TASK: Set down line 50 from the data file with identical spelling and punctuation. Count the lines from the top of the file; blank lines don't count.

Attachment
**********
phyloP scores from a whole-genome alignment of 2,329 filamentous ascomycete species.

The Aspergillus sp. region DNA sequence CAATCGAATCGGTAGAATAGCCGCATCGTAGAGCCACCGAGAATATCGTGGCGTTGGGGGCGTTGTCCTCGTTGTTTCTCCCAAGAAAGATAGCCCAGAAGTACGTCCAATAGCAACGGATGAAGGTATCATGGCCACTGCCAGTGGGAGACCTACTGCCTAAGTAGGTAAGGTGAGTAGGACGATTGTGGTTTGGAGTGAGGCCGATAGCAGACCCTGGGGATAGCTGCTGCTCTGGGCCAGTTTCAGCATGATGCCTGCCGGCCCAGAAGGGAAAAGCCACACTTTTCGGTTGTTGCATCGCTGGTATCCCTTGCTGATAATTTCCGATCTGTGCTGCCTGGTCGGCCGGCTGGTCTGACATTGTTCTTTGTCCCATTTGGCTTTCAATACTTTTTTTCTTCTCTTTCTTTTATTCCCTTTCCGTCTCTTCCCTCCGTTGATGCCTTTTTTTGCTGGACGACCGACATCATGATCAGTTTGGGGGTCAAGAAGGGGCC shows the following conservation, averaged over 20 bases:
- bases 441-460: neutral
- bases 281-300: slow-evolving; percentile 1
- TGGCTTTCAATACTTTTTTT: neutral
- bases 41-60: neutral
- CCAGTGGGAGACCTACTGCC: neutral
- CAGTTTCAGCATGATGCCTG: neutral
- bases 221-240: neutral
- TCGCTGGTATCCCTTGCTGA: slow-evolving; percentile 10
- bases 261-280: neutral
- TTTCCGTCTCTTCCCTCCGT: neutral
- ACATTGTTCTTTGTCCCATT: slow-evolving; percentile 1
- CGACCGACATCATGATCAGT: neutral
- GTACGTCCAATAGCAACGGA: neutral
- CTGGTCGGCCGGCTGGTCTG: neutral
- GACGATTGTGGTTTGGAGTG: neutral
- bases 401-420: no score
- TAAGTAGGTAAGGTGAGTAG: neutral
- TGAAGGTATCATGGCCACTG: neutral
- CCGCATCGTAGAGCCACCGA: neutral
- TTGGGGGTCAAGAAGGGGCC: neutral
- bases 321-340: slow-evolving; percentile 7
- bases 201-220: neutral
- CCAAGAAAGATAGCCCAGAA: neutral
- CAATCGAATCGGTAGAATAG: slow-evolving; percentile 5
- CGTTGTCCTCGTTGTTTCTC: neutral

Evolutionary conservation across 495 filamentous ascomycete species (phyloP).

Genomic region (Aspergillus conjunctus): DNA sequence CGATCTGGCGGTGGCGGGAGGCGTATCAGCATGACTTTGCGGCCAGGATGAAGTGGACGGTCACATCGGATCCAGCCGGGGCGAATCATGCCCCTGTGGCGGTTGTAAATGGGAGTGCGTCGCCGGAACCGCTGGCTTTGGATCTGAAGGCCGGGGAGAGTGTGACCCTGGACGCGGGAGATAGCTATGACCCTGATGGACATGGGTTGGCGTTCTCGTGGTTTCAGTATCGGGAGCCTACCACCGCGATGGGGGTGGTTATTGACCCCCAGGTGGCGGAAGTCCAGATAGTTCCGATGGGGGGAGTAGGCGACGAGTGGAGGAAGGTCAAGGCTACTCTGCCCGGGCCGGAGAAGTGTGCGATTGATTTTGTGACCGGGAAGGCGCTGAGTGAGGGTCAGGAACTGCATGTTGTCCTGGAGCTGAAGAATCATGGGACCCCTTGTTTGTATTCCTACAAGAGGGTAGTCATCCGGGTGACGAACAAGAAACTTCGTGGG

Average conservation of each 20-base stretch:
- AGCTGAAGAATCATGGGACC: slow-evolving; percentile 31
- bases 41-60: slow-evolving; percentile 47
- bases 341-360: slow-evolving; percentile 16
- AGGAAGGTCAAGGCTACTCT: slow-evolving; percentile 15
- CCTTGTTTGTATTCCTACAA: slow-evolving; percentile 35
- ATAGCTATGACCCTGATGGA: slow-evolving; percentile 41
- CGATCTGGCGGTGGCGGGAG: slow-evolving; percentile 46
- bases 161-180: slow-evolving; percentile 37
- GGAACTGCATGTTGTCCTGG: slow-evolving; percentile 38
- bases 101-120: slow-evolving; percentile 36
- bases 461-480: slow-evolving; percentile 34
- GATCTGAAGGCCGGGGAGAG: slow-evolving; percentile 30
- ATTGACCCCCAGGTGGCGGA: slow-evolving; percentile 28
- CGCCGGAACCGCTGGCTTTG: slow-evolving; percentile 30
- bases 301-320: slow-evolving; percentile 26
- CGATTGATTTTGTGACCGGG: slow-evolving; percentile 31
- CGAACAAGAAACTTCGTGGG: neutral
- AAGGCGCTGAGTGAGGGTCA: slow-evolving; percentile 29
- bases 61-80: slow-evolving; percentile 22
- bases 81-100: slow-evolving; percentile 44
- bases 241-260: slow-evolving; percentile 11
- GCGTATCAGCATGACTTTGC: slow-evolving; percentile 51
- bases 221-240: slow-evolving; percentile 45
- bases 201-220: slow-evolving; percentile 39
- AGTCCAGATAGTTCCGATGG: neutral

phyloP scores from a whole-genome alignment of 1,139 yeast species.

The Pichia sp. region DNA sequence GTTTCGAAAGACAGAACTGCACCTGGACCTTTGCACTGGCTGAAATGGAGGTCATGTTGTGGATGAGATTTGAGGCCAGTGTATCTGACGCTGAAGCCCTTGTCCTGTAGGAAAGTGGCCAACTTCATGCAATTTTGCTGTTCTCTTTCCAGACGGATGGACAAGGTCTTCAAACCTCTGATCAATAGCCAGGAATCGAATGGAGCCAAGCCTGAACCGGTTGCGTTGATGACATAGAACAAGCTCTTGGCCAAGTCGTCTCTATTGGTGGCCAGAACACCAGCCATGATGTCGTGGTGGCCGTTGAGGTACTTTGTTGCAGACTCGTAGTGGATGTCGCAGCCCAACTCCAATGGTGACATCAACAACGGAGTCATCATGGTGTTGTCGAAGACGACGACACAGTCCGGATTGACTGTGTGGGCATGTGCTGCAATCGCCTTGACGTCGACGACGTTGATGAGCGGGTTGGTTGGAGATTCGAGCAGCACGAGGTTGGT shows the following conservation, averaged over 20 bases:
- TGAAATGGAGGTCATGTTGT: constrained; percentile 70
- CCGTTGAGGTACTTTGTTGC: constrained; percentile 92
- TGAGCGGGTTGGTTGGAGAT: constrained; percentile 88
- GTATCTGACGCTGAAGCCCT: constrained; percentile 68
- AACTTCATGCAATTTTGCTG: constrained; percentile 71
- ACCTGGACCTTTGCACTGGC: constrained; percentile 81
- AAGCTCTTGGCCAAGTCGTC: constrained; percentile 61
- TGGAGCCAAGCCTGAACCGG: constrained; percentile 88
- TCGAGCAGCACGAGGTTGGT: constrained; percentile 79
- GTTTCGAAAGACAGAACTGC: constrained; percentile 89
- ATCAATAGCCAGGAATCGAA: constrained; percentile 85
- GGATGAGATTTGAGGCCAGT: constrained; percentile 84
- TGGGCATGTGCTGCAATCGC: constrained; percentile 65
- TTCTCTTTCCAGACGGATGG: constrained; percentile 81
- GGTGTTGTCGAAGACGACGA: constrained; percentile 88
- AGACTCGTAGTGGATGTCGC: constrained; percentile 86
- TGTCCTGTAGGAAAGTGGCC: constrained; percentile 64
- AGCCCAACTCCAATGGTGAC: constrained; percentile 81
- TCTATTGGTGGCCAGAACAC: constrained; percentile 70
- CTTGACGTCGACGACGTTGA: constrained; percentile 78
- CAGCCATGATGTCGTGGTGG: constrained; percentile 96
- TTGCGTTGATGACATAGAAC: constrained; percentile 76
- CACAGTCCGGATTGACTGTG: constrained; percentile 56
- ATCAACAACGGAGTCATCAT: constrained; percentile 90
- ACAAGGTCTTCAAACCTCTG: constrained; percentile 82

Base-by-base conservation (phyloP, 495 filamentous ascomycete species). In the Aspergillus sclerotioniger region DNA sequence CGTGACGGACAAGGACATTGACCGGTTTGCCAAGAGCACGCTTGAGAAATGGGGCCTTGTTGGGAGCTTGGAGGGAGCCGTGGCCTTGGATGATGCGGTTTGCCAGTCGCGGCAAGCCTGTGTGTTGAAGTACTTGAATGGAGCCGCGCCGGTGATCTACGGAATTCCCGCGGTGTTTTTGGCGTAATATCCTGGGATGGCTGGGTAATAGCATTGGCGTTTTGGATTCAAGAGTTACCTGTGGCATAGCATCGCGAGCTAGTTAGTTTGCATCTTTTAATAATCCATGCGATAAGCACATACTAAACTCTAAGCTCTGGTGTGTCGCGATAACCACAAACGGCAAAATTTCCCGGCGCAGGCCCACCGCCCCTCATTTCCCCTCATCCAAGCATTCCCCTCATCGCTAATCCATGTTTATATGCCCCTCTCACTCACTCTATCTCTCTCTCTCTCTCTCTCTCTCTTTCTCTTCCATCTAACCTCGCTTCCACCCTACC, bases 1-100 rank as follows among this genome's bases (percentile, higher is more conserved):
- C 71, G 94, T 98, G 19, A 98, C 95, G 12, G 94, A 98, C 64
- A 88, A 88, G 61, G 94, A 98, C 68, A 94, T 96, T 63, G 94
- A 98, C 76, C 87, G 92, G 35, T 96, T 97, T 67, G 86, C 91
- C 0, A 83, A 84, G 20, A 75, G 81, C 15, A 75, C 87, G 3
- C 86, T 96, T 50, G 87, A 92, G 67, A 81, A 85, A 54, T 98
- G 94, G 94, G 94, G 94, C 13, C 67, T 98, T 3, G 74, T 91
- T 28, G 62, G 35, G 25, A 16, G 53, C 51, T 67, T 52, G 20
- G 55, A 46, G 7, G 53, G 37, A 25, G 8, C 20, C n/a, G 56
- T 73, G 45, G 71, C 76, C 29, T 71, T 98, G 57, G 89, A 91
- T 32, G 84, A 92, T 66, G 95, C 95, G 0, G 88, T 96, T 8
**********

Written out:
- bases 81-100: slow-evolving; percentile 44